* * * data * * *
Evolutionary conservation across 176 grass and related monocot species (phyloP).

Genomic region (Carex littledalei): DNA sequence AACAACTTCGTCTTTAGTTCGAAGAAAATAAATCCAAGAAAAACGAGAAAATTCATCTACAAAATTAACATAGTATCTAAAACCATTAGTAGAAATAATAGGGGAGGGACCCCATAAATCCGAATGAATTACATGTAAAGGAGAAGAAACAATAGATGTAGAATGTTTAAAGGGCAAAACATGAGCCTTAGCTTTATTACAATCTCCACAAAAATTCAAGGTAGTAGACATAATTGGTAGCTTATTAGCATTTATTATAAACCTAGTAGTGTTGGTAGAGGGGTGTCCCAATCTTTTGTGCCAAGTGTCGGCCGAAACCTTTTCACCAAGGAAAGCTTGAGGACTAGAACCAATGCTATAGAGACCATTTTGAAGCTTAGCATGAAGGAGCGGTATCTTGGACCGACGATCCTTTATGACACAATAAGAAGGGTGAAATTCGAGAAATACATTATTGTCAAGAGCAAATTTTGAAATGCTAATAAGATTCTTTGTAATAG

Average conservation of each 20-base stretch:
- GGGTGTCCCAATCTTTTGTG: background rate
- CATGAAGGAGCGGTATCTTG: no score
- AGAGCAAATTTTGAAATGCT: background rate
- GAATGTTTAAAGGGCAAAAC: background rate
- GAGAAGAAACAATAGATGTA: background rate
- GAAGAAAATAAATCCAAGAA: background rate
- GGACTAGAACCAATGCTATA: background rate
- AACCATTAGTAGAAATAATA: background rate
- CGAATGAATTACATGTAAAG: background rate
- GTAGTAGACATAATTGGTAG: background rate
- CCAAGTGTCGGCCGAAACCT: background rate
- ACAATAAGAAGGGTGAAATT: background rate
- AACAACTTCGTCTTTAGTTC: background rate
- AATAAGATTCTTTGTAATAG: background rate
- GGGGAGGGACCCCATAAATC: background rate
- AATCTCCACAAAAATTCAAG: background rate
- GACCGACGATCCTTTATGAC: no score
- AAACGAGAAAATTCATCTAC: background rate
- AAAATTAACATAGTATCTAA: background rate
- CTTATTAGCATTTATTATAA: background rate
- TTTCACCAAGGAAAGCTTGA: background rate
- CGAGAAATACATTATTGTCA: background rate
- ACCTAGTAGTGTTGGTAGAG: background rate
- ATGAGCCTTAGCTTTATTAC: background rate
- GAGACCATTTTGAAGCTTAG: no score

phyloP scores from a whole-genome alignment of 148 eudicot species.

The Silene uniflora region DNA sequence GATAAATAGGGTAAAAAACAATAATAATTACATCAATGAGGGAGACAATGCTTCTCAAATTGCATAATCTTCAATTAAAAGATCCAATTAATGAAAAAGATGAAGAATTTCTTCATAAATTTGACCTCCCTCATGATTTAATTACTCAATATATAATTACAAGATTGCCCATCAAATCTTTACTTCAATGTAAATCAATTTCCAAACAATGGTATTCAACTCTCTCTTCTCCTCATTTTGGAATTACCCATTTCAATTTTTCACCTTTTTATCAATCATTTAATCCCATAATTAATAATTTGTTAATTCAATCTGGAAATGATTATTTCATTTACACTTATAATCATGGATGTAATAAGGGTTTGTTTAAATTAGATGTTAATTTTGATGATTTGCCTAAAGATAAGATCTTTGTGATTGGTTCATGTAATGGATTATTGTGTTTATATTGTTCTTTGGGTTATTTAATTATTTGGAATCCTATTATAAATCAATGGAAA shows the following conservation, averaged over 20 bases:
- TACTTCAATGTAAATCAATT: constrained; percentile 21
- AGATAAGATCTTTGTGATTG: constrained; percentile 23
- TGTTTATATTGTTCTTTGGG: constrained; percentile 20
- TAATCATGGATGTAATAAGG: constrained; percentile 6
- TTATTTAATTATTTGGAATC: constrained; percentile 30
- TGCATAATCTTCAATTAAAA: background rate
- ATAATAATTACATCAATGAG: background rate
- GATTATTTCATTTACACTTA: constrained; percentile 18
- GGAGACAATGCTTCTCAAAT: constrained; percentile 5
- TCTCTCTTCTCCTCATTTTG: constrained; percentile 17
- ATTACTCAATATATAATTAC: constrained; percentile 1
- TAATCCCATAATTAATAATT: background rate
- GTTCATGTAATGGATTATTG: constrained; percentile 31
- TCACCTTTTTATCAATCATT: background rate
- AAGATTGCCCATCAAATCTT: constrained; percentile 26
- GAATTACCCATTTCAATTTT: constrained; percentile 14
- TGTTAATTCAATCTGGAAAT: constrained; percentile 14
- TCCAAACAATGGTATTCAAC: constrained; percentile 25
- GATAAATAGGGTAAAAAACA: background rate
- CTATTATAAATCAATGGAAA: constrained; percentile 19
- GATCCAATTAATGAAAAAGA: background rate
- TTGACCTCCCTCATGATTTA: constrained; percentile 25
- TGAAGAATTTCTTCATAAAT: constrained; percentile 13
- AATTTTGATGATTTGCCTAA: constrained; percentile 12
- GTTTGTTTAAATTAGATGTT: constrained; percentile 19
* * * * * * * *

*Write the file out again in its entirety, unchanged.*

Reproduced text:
Evolutionary conservation across 176 grass and related monocot species (phyloP).

Genomic region (Carex littledalei): DNA sequence AACAACTTCGTCTTTAGTTCGAAGAAAATAAATCCAAGAAAAACGAGAAAATTCATCTACAAAATTAACATAGTATCTAAAACCATTAGTAGAAATAATAGGGGAGGGACCCCATAAATCCGAATGAATTACATGTAAAGGAGAAGAAACAATAGATGTAGAATGTTTAAAGGGCAAAACATGAGCCTTAGCTTTATTACAATCTCCACAAAAATTCAAGGTAGTAGACATAATTGGTAGCTTATTAGCATTTATTATAAACCTAGTAGTGTTGGTAGAGGGGTGTCCCAATCTTTTGTGCCAAGTGTCGGCCGAAACCTTTTCACCAAGGAAAGCTTGAGGACTAGAACCAATGCTATAGAGACCATTTTGAAGCTTAGCATGAAGGAGCGGTATCTTGGACCGACGATCCTTTATGACACAATAAGAAGGGTGAAATTCGAGAAATACATTATTGTCAAGAGCAAATTTTGAAATGCTAATAAGATTCTTTGTAATAG

Average conservation of each 20-base stretch:
- GGGTGTCCCAATCTTTTGTG: background rate
- CATGAAGGAGCGGTATCTTG: no score
- AGAGCAAATTTTGAAATGCT: background rate
- GAATGTTTAAAGGGCAAAAC: background rate
- GAGAAGAAACAATAGATGTA: background rate
- GAAGAAAATAAATCCAAGAA: background rate
- GGACTAGAACCAATGCTATA: background rate
- AACCATTAGTAGAAATAATA: background rate
- CGAATGAATTACATGTAAAG: background rate
- GTAGTAGACATAATTGGTAG: background rate
- CCAAGTGTCGGCCGAAACCT: background rate
- ACAATAAGAAGGGTGAAATT: background rate
- AACAACTTCGTCTTTAGTTC: background rate
- AATAAGATTCTTTGTAATAG: background rate
- GGGGAGGGACCCCATAAATC: background rate
- AATCTCCACAAAAATTCAAG: background rate
- GACCGACGATCCTTTATGAC: no score
- AAACGAGAAAATTCATCTAC: background rate
- AAAATTAACATAGTATCTAA: background rate
- CTTATTAGCATTTATTATAA: background rate
- TTTCACCAAGGAAAGCTTGA: background rate
- CGAGAAATACATTATTGTCA: background rate
- ACCTAGTAGTGTTGGTAGAG: background rate
- ATGAGCCTTAGCTTTATTAC: background rate
- GAGACCATTTTGAAGCTTAG: no score

phyloP scores from a whole-genome alignment of 148 eudicot species.

The Silene uniflora region DNA sequence GATAAATAGGGTAAAAAACAATAATAATTACATCAATGAGGGAGACAATGCTTCTCAAATTGCATAATCTTCAATTAAAAGATCCAATTAATGAAAAAGATGAAGAATTTCTTCATAAATTTGACCTCCCTCATGATTTAATTACTCAATATATAATTACAAGATTGCCCATCAAATCTTTACTTCAATGTAAATCAATTTCCAAACAATGGTATTCAACTCTCTCTTCTCCTCATTTTGGAATTACCCATTTCAATTTTTCACCTTTTTATCAATCATTTAATCCCATAATTAATAATTTGTTAATTCAATCTGGAAATGATTATTTCATTTACACTTATAATCATGGATGTAATAAGGGTTTGTTTAAATTAGATGTTAATTTTGATGATTTGCCTAAAGATAAGATCTTTGTGATTGGTTCATGTAATGGATTATTGTGTTTATATTGTTCTTTGGGTTATTTAATTATTTGGAATCCTATTATAAATCAATGGAAA shows the following conservation, averaged over 20 bases:
- TACTTCAATGTAAATCAATT: constrained; percentile 21
- AGATAAGATCTTTGTGATTG: constrained; percentile 23
- TGTTTATATTGTTCTTTGGG: constrained; percentile 20
- TAATCATGGATGTAATAAGG: constrained; percentile 6
- TTATTTAATTATTTGGAATC: constrained; percentile 30
- TGCATAATCTTCAATTAAAA: background rate
- ATAATAATTACATCAATGAG: background rate
- GATTATTTCATTTACACTTA: constrained; percentile 18
- GGAGACAATGCTTCTCAAAT: constrained; percentile 5
- TCTCTCTTCTCCTCATTTTG: constrained; percentile 17
- ATTACTCAATATATAATTAC: constrained; percentile 1
- TAATCCCATAATTAATAATT: background rate
- GTTCATGTAATGGATTATTG: constrained; percentile 31
- TCACCTTTTTATCAATCATT: background rate
- AAGATTGCCCATCAAATCTT: constrained; percentile 26
- GAATTACCCATTTCAATTTT: constrained; percentile 14
- TGTTAATTCAATCTGGAAAT: constrained; percentile 14
- TCCAAACAATGGTATTCAAC: constrained; percentile 25
- GATAAATAGGGTAAAAAACA: background rate
- CTATTATAAATCAATGGAAA: constrained; percentile 19
- GATCCAATTAATGAAAAAGA: background rate
- TTGACCTCCCTCATGATTTA: constrained; percentile 25
- TGAAGAATTTCTTCATAAAT: constrained; percentile 13
- AATTTTGATGATTTGCCTAA: constrained; percentile 12
- GTTTGTTTAAATTAGATGTT: constrained; percentile 19